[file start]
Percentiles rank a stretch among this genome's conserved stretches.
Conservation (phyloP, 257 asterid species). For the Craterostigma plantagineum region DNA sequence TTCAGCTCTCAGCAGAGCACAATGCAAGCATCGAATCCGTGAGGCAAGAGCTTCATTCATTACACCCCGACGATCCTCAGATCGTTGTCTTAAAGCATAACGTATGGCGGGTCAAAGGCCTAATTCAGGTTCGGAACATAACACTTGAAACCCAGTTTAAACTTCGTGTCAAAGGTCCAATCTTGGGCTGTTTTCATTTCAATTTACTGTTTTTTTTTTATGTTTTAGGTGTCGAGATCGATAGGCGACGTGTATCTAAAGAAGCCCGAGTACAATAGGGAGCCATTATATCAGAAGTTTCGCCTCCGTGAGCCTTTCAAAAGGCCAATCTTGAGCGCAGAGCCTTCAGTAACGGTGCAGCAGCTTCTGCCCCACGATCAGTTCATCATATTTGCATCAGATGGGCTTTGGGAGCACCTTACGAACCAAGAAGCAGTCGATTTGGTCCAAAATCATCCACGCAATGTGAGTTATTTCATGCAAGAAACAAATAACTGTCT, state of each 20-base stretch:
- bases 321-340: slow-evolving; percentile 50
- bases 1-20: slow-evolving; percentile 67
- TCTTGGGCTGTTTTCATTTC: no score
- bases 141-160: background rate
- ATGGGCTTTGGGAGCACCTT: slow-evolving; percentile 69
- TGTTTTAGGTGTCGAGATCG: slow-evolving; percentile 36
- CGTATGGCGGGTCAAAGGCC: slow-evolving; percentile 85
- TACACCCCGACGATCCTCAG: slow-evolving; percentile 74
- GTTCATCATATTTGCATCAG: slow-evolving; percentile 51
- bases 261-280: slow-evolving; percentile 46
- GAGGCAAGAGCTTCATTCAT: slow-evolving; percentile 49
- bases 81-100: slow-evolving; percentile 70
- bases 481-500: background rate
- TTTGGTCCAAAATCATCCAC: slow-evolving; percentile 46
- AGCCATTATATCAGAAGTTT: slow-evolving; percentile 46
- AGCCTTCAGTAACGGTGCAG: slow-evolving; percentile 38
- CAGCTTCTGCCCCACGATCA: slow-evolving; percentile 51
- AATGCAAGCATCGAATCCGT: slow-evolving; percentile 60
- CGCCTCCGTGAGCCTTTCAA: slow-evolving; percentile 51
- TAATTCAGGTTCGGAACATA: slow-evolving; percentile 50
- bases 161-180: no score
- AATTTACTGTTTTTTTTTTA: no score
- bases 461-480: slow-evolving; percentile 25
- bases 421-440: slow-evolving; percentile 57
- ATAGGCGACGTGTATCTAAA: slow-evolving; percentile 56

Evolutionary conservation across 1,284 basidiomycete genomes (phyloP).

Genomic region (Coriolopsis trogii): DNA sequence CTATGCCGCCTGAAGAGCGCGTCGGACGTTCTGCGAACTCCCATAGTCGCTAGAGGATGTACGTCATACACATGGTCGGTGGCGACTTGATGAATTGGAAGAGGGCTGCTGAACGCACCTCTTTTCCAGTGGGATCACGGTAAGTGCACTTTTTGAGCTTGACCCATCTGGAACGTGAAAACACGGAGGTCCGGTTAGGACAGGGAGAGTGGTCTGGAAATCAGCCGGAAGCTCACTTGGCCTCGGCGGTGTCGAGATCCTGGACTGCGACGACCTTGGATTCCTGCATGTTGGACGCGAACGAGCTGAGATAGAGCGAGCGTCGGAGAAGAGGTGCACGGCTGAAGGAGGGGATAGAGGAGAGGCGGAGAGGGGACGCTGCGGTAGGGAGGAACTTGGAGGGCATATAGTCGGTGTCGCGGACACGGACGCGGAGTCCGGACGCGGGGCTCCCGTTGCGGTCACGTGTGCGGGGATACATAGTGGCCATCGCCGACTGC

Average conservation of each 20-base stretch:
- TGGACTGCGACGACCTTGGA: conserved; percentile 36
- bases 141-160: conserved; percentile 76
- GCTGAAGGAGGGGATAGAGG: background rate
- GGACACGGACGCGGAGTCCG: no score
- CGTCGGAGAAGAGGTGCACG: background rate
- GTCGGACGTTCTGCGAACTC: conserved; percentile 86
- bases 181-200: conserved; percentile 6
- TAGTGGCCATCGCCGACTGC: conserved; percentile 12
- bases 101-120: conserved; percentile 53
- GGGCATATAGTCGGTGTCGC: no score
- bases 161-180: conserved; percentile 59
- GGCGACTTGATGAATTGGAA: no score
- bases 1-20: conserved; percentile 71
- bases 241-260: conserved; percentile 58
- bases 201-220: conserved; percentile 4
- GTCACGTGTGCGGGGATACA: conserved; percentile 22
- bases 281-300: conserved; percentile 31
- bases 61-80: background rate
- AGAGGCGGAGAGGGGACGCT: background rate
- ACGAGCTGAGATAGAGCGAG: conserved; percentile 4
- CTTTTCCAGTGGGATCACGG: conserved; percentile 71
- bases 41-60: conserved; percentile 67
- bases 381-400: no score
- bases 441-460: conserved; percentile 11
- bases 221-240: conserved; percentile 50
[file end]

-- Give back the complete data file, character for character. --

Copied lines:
Percentiles rank a stretch among this genome's conserved stretches.
Conservation (phyloP, 257 asterid species). For the Craterostigma plantagineum region DNA sequence TTCAGCTCTCAGCAGAGCACAATGCAAGCATCGAATCCGTGAGGCAAGAGCTTCATTCATTACACCCCGACGATCCTCAGATCGTTGTCTTAAAGCATAACGTATGGCGGGTCAAAGGCCTAATTCAGGTTCGGAACATAACACTTGAAACCCAGTTTAAACTTCGTGTCAAAGGTCCAATCTTGGGCTGTTTTCATTTCAATTTACTGTTTTTTTTTTATGTTTTAGGTGTCGAGATCGATAGGCGACGTGTATCTAAAGAAGCCCGAGTACAATAGGGAGCCATTATATCAGAAGTTTCGCCTCCGTGAGCCTTTCAAAAGGCCAATCTTGAGCGCAGAGCCTTCAGTAACGGTGCAGCAGCTTCTGCCCCACGATCAGTTCATCATATTTGCATCAGATGGGCTTTGGGAGCACCTTACGAACCAAGAAGCAGTCGATTTGGTCCAAAATCATCCACGCAATGTGAGTTATTTCATGCAAGAAACAAATAACTGTCT, state of each 20-base stretch:
- bases 321-340: slow-evolving; percentile 50
- bases 1-20: slow-evolving; percentile 67
- TCTTGGGCTGTTTTCATTTC: no score
- bases 141-160: background rate
- ATGGGCTTTGGGAGCACCTT: slow-evolving; percentile 69
- TGTTTTAGGTGTCGAGATCG: slow-evolving; percentile 36
- CGTATGGCGGGTCAAAGGCC: slow-evolving; percentile 85
- TACACCCCGACGATCCTCAG: slow-evolving; percentile 74
- GTTCATCATATTTGCATCAG: slow-evolving; percentile 51
- bases 261-280: slow-evolving; percentile 46
- GAGGCAAGAGCTTCATTCAT: slow-evolving; percentile 49
- bases 81-100: slow-evolving; percentile 70
- bases 481-500: background rate
- TTTGGTCCAAAATCATCCAC: slow-evolving; percentile 46
- AGCCATTATATCAGAAGTTT: slow-evolving; percentile 46
- AGCCTTCAGTAACGGTGCAG: slow-evolving; percentile 38
- CAGCTTCTGCCCCACGATCA: slow-evolving; percentile 51
- AATGCAAGCATCGAATCCGT: slow-evolving; percentile 60
- CGCCTCCGTGAGCCTTTCAA: slow-evolving; percentile 51
- TAATTCAGGTTCGGAACATA: slow-evolving; percentile 50
- bases 161-180: no score
- AATTTACTGTTTTTTTTTTA: no score
- bases 461-480: slow-evolving; percentile 25
- bases 421-440: slow-evolving; percentile 57
- ATAGGCGACGTGTATCTAAA: slow-evolving; percentile 56

Evolutionary conservation across 1,284 basidiomycete genomes (phyloP).

Genomic region (Coriolopsis trogii): DNA sequence CTATGCCGCCTGAAGAGCGCGTCGGACGTTCTGCGAACTCCCATAGTCGCTAGAGGATGTACGTCATACACATGGTCGGTGGCGACTTGATGAATTGGAAGAGGGCTGCTGAACGCACCTCTTTTCCAGTGGGATCACGGTAAGTGCACTTTTTGAGCTTGACCCATCTGGAACGTGAAAACACGGAGGTCCGGTTAGGACAGGGAGAGTGGTCTGGAAATCAGCCGGAAGCTCACTTGGCCTCGGCGGTGTCGAGATCCTGGACTGCGACGACCTTGGATTCCTGCATGTTGGACGCGAACGAGCTGAGATAGAGCGAGCGTCGGAGAAGAGGTGCACGGCTGAAGGAGGGGATAGAGGAGAGGCGGAGAGGGGACGCTGCGGTAGGGAGGAACTTGGAGGGCATATAGTCGGTGTCGCGGACACGGACGCGGAGTCCGGACGCGGGGCTCCCGTTGCGGTCACGTGTGCGGGGATACATAGTGGCCATCGCCGACTGC

Average conservation of each 20-base stretch:
- TGGACTGCGACGACCTTGGA: conserved; percentile 36
- bases 141-160: conserved; percentile 76
- GCTGAAGGAGGGGATAGAGG: background rate
- GGACACGGACGCGGAGTCCG: no score
- CGTCGGAGAAGAGGTGCACG: background rate
- GTCGGACGTTCTGCGAACTC: conserved; percentile 86
- bases 181-200: conserved; percentile 6
- TAGTGGCCATCGCCGACTGC: conserved; percentile 12
- bases 101-120: conserved; percentile 53
- GGGCATATAGTCGGTGTCGC: no score
- bases 161-180: conserved; percentile 59
- GGCGACTTGATGAATTGGAA: no score
- bases 1-20: conserved; percentile 71
- bases 241-260: conserved; percentile 58
- bases 201-220: conserved; percentile 4
- GTCACGTGTGCGGGGATACA: conserved; percentile 22
- bases 281-300: conserved; percentile 31
- bases 61-80: background rate
- AGAGGCGGAGAGGGGACGCT: background rate
- ACGAGCTGAGATAGAGCGAG: conserved; percentile 4
- CTTTTCCAGTGGGATCACGG: conserved; percentile 71
- bases 41-60: conserved; percentile 67
- bases 381-400: no score
- bases 441-460: conserved; percentile 11
- bases 221-240: conserved; percentile 50